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BOWHEAD WHALE } Balaena mysticetus
FAMILY: Balaenidae

DESCRIPTION: Bowheads are enormous whales with stocky, blubber-insulated bodies and thick, triangular-shaped heads. They are blue-black in color with a large white spot on their lower jaw. There may be some white markings on the belly and a whitish band just forward of the tail. Their immense heads measure nearly one-third of their body length, which can total 65 feet in length. Like many arctic whales, bowheads have no dorsal fin; this adaptation allows them to navigate underneath sea ice. Bowhead whales have two blowholes, producing a distinctive V-shaped spray. Their flippers are broad and paddle shaped.

HABITAT: Bowhead whales spend their entire lives in and around arctic waters.

RANGE: B owhead whales are found in the Bering, Chukchi, and Beaufort seas in the western Arctic Ocean; Baffin Bay, Davis Strait, and Hudson Bay in the Canadian Arctic; the Okhotsk Sea in Russia; and Spitsbergen westward to Greenland in the far North Atlantic Ocean.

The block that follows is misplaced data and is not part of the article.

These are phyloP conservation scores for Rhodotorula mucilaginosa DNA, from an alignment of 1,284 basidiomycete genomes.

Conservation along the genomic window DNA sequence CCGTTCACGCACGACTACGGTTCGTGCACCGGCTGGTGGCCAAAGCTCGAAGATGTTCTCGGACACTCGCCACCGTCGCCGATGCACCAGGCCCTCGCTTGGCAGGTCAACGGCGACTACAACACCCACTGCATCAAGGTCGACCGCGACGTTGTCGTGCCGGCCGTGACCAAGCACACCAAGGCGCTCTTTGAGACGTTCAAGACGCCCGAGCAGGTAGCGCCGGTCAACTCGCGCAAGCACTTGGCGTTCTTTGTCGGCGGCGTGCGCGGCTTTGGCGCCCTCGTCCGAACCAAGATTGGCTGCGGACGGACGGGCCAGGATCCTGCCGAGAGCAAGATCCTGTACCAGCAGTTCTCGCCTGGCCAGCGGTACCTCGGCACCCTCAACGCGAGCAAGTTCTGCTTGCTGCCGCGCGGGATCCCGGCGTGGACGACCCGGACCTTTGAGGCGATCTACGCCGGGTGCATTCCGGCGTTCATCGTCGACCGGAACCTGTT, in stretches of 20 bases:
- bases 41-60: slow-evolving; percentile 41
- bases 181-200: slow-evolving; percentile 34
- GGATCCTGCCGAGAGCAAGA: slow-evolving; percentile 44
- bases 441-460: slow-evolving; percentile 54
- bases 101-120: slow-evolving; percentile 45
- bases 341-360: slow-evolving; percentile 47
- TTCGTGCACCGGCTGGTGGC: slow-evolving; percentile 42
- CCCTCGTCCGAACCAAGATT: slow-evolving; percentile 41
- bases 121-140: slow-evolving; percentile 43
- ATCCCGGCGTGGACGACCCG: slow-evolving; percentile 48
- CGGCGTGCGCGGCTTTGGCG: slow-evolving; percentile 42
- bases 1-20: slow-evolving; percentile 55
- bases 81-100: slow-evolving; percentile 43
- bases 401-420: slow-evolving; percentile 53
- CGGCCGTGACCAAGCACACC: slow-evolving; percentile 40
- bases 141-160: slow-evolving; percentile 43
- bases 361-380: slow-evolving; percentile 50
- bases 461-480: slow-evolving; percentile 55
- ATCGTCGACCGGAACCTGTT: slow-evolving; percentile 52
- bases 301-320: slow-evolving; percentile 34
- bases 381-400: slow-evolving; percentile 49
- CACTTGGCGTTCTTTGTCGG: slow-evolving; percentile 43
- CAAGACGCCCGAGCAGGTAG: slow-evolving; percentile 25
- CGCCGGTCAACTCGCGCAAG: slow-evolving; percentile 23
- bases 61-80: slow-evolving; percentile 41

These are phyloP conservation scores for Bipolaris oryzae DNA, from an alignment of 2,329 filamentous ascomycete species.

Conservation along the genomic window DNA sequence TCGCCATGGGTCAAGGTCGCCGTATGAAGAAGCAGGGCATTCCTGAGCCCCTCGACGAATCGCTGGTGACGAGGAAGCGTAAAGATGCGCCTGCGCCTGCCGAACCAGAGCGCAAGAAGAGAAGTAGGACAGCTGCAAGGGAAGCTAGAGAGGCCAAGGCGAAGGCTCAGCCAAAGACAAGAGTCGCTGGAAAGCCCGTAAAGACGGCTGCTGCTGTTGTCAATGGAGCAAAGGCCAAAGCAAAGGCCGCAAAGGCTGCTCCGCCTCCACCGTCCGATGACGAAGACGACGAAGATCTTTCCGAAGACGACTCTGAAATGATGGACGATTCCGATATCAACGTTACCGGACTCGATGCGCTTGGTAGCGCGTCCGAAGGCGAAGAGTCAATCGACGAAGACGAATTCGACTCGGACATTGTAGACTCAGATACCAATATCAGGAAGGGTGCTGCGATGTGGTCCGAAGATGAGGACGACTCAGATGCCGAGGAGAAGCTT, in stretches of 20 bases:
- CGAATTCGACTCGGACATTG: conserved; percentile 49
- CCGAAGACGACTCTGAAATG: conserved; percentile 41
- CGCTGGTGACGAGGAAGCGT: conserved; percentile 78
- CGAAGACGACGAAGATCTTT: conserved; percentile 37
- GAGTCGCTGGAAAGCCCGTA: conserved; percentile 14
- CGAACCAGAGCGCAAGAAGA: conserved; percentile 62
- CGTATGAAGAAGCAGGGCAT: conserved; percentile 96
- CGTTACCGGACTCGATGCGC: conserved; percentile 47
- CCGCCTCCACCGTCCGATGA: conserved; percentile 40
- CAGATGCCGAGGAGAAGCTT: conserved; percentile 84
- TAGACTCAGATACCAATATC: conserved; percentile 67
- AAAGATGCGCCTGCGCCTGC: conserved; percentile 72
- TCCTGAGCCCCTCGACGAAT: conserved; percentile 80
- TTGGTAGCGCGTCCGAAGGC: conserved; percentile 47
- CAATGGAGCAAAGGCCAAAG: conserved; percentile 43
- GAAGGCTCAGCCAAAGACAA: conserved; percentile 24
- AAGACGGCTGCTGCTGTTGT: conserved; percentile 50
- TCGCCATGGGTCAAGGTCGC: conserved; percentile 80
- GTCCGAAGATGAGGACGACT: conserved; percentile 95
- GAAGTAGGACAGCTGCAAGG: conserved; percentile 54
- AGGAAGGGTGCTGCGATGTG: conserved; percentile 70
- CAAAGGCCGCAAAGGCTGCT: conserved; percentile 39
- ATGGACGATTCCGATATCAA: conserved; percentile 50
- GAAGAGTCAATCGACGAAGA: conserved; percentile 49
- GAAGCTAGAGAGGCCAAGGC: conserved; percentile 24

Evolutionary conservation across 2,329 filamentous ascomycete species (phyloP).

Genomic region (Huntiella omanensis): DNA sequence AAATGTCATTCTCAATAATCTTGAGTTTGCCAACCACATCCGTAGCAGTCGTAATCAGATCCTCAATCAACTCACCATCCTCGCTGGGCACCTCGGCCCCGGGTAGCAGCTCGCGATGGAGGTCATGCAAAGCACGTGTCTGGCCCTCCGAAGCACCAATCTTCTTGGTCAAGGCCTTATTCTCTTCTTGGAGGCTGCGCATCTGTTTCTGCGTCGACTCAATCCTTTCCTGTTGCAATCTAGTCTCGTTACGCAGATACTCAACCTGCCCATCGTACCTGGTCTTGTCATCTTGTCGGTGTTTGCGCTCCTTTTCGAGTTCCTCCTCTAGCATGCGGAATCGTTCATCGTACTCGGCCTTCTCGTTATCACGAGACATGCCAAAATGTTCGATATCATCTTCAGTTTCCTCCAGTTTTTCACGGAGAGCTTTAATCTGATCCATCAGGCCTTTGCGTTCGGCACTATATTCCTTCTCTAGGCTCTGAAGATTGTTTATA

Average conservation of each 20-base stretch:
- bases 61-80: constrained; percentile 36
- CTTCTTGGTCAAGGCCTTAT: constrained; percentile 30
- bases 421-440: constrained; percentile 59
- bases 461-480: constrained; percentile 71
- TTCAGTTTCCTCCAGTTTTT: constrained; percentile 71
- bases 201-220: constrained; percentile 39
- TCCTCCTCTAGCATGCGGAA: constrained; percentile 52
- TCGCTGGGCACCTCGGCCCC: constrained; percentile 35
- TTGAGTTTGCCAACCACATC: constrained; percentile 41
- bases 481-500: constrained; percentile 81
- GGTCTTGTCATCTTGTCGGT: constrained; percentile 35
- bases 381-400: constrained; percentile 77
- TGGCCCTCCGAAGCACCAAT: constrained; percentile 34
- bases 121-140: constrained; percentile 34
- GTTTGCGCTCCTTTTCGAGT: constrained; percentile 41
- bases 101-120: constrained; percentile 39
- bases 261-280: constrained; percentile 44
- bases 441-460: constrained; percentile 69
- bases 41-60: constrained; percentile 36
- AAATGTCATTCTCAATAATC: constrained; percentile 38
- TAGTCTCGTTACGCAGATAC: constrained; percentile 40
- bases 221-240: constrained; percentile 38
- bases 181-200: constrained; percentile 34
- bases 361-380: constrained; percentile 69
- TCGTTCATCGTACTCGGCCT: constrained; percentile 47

MIGRATION: Migrating northward in the spring and south in the fall, bowhead whales are most often found on the edge of the arctic pack ice.

BREEDING: Female bowheads give birth between every three to seven years in the spring or early summer. Calves are born with a thick layer of blubber, insulating them from the freezing waters and contributing to their substantial birth weight in excess of 2,000 pounds. Calves stick close to their mothers, riding in their slipstream and nursing for most of a year.

LIFE CYCLE: The lifespan of bowheads is not known for certain, but it is believed to be at least 70 years and likely more than 200, making them the longest-lived mammals on the planet.

FEEDING: Bowhead whales are baleen whales, meaning they use a comb-like strainer made of hundreds of long, narrow baleen plates attached to their upper jaws to filter large amounts of plankton.

THREATS: Hunted commercially for their oil, meat, and baleen, bowhead whales were driven nearly to extinction before the species became protected from commercial whaling in 1946. Oil and gas exploration and development, collisions with ships, industrial pollution, and global warming all currently pose major threats to bowhead whales.

POPULATION TREND: The species once numbered in excess of 50,000 whales. Today, four of the five remaining populations have fewer than 400 whales each. The largest population of bowhead whales is the Bering-Chukchi-Beaufort stock, currently estimated at 10,000 individuals and rising.

Photo by Rick LeDuc, NOAA